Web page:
Record climate warming recorded in Australia for 2016

By Patrick Kelly
12 January 2017

The Australian Bureau of Meteorology last week issued its annual Climate Statement, detailing several record-breaking temperature anomalies caused by global climate change during 2016.

Around the world, climate change is causing new and dangerous weather patterns and irregularities. Last year saw the planet’s hottest year ever recorded, marking the third consecutive year in which a new record has been set.

Arctic sea ice levels reached a new historic minimum, with long-term warming accelerating sea ice thinning. This is creating what climate scientists call a “negative feedback loop,” with less ice resulting in less of the sun’s energy being reflected back into space, which in turn further reduces sea ice levels and causes more heat to be absorbed by land and ocean.

In Australia last year, average temperatures were the fourth highest recorded, surpassed only by 2005, 2013 and 2014. Last year’s mean temperature was 0.87°C above the 1961–1990 average. The minimum recorded daily temperatures were 1.03°C above average, the second warmest on record.

Average land temperatures in 2016, Bureau of Meteorology

The bureau’s Climate Statement noted that 2016 saw Australia’s hottest ever autumn, largely due to a prolonged heatwave that affected much of the country in late February and the first half of March. The report noted: “Autumn was marked by long runs of days with above average temperatures, as well as many record-high temperatures.”

Within an overall warming trend, the statement identified significant regional variations. Several of Australia’s urban centres recorded their hottest-ever year.

These included Sydney, the country’s largest city, which saw 28 days reach a maximum of 30°C or higher, the highest number since 1940. The average maximum temperature in the city was 23.9°C, which is 2.2 degrees above average. Also registering highest-ever average temperatures was Brisbane, the state capital of Queensland, Hobart, state capital of Tasmania, and Darwin in the Northern Territory.

The Bureau of Meteorology attributed the record temperatures in several eastern and northern coastal cities to the record sea surface temperatures in these regions.

Average ocean temperatures around Australia reached a record 0.73 °C above the 1961–1990 average, surpassing the previous high registered in 2010. The record is consistent with a recent warming trend, with above-average Australian sea surface temperatures registered every year since 1994. The Climate Statement noted: “There has been a total increase of approximately 1°C since 1900, very similar to the increase in temperature observed over land.”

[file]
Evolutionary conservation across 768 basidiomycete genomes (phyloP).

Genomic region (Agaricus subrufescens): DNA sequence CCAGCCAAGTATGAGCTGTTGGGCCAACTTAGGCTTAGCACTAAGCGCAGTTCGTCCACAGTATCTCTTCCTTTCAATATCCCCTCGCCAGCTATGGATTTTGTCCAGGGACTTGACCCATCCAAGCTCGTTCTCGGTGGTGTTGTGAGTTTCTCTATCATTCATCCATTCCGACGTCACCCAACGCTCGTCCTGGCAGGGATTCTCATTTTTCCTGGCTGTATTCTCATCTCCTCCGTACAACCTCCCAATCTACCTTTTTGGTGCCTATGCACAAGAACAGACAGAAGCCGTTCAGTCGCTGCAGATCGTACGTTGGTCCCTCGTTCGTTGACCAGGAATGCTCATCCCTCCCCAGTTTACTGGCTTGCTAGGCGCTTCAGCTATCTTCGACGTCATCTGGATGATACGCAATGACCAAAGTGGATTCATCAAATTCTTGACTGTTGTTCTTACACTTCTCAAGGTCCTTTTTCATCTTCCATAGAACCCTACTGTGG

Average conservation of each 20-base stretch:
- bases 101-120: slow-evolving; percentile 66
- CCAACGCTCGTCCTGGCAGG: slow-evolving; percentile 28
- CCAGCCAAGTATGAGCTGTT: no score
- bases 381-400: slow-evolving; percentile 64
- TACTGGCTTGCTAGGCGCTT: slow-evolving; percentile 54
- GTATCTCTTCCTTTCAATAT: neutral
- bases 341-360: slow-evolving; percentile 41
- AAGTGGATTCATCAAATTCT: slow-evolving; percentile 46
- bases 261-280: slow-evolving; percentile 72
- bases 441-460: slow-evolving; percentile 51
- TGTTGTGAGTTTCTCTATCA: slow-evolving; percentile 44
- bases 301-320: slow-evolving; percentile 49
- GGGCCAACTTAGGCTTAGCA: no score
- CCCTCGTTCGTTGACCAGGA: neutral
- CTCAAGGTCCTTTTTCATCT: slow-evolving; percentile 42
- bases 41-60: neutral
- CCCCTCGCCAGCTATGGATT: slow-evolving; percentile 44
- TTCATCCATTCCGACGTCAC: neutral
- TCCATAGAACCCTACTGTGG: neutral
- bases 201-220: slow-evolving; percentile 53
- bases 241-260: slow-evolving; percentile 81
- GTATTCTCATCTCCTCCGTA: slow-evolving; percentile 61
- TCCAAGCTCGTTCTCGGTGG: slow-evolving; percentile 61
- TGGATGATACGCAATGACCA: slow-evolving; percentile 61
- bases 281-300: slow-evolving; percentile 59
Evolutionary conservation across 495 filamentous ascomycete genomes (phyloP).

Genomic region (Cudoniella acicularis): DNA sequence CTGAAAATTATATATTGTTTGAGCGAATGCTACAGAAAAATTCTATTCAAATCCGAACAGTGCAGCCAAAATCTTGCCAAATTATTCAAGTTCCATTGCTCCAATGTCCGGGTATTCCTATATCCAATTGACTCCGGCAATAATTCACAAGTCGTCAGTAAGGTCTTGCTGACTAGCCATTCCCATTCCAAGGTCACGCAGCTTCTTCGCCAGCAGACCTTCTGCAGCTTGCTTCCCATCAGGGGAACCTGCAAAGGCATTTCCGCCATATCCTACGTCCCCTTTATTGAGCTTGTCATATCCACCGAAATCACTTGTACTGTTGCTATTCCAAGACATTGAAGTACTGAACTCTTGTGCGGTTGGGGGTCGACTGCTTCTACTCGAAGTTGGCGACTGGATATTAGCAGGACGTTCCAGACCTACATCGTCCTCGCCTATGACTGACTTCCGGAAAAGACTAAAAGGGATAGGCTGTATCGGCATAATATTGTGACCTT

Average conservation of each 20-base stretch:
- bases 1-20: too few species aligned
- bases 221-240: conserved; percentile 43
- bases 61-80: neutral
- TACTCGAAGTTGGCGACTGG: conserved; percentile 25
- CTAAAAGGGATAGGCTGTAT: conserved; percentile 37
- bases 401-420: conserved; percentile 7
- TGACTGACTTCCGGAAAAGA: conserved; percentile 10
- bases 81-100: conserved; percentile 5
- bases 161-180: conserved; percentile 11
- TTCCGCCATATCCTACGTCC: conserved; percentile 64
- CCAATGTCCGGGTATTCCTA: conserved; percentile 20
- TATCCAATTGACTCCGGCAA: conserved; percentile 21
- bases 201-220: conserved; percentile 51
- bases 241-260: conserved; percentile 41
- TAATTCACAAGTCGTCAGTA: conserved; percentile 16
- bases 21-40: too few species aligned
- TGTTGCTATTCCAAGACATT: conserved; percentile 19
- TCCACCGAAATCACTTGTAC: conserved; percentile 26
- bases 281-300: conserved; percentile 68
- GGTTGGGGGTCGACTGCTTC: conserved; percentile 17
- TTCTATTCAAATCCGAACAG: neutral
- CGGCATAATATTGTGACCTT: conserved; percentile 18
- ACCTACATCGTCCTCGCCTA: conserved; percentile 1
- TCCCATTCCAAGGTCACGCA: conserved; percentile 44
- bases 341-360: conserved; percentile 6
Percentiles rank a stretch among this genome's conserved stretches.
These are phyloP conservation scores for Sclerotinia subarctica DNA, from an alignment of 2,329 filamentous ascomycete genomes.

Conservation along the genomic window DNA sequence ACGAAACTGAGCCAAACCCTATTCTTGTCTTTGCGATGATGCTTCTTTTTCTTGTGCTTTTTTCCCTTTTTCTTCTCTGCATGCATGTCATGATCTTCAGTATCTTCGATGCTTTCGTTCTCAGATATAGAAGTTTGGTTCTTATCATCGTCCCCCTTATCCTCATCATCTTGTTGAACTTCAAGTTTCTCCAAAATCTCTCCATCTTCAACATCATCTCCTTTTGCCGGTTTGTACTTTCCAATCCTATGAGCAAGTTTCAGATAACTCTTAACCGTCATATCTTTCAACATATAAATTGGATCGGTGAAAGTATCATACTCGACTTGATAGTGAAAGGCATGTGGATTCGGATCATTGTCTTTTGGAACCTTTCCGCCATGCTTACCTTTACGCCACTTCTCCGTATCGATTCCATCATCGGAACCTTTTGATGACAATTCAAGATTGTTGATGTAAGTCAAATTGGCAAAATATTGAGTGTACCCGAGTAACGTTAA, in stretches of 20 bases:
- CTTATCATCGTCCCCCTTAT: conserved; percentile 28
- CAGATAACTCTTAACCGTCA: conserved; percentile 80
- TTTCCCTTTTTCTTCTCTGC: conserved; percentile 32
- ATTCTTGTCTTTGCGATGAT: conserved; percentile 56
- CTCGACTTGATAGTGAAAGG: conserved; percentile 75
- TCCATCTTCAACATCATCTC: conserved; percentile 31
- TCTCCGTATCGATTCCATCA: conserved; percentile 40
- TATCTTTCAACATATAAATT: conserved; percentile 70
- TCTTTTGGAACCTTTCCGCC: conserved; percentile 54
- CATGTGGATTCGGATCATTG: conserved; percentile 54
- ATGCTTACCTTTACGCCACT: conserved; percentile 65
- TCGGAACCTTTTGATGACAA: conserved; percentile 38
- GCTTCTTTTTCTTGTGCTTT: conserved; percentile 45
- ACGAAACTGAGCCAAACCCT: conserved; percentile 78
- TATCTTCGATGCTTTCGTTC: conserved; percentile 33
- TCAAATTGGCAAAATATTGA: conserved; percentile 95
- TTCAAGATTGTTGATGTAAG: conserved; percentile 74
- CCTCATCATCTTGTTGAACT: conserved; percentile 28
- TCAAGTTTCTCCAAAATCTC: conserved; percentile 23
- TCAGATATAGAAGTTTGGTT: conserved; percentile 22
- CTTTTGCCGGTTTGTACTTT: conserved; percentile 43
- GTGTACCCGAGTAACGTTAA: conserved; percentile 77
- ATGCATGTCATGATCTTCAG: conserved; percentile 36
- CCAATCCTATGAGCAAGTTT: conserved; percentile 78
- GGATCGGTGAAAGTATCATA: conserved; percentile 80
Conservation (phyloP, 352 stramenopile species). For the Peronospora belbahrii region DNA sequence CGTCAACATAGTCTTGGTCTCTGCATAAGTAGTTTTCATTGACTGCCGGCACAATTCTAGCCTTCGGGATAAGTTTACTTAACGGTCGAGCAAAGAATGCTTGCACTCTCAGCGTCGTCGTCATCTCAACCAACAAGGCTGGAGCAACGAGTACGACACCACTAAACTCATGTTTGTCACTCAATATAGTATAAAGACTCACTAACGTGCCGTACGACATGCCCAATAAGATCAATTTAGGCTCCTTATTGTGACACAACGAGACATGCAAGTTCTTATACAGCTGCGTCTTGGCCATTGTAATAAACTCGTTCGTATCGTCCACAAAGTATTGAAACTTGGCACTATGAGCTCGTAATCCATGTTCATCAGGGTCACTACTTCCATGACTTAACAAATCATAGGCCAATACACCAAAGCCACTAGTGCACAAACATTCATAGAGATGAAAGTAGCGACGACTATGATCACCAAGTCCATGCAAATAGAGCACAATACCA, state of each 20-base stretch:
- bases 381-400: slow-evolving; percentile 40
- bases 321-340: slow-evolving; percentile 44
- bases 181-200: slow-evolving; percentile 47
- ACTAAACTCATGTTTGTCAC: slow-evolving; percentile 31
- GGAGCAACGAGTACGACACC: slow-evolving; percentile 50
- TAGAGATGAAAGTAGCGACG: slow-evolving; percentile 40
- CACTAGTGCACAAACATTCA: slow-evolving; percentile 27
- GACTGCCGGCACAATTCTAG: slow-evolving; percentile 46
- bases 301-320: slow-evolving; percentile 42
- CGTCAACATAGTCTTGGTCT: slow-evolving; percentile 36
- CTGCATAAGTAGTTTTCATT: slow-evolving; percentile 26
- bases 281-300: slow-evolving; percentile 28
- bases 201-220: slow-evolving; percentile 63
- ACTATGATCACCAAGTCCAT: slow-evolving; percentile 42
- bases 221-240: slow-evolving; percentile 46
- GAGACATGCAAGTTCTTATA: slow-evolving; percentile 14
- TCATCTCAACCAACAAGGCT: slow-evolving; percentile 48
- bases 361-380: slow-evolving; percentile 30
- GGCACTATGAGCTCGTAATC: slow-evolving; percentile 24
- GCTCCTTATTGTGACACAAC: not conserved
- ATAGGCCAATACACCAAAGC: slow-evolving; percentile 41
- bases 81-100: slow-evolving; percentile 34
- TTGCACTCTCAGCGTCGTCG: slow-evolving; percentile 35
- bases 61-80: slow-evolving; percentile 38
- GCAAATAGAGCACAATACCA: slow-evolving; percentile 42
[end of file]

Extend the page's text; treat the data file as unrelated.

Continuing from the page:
Record ocean temperatures, Bureau of Meteorology

The record high ocean temperature in 2016 had significant adverse effects on the marine environment. The statement noted that coral bleaching in the Great Barrier Reef was “the worst on record, affecting some 1,000 km of reef north of Lizard Island, while in Western Australia it was the third time a bleaching event has ever been recorded.”

The Climate Statement also reviewed the impact of notable and anomalous weather events across Australia in 2016. These included bushfires in Victoria, Tasmania and Western Australia at the beginning of the year, floods in eastern and northern Australia, and severe lightning storms in Victoria in November that triggered grassfires as well as a pollen-related spate of asthma attacks that hospitalised thousands and killed several people.

These incidents underscore the dangers that climate change poses to the lives of ordinary people around the world.

The Bureau of Meteorology noted the climatic impact of the very strong El Niño effect in the first half of 2016: “The year commenced with one of the three strongest El Niños on record already underway in the central Pacific, and record-warm waters across much of the Indian Ocean.”

The El Niño effect, and its alternative La Niña, is a cycle of alternating warm and cold temperatures in the central and eastern parts of the Pacific Ocean. The effect has been occurring for tens of thousands of years, but climate change may be intensifying the global impact. With greater ocean warming in the equatorial Pacific Ocean, “extreme” El Niños and La Niñas appear to be occurring with increasing frequency.

The most recent El Niño, which ended in May 2016 after lasting two years, was among the strongest in recent decades.

The World Socialist Web Site previously noted: “It has been held responsible for record flooding in Argentina, Paraguay, Bolivia, Uruguay, and Brazil, as well as flooding and landslides in Ethiopia, which killed more than 100 people. It has been thought to have directly caused droughts in South Africa, Thailand, and Venezuela, affecting millions of people and, in the latter case, resulted in electricity rationing. It has also been blamed for the intensity of Tropical Cyclone Winston, which destroyed parts of Fiji in February, as well as having enhanced the Pacific cyclone season generally.”

The first half of 2016 saw significantly lower rainfall in northern Australia, and the least active tropical cyclone season seen since the beginning of satellite records in 1970. After the breakdown of El Niño in May, record rainfall was registered in much of Australia. Annual rainfall in 2016 was 17 percent higher than average.

Anomalous climatic conditions in Australia and internationally are quickly becoming the “new normal” amid accelerating climate change.

Climate scientists have known for decades about the phenomenon, and have issued detailed proposals on how to resolve the crisis. National governments around the world, however, have failed to take the necessary steps. In Australia and internationally, the ruling elite has been far more concerned to protect the profit interests of key corporate interests than it has been to address the environmental crisis.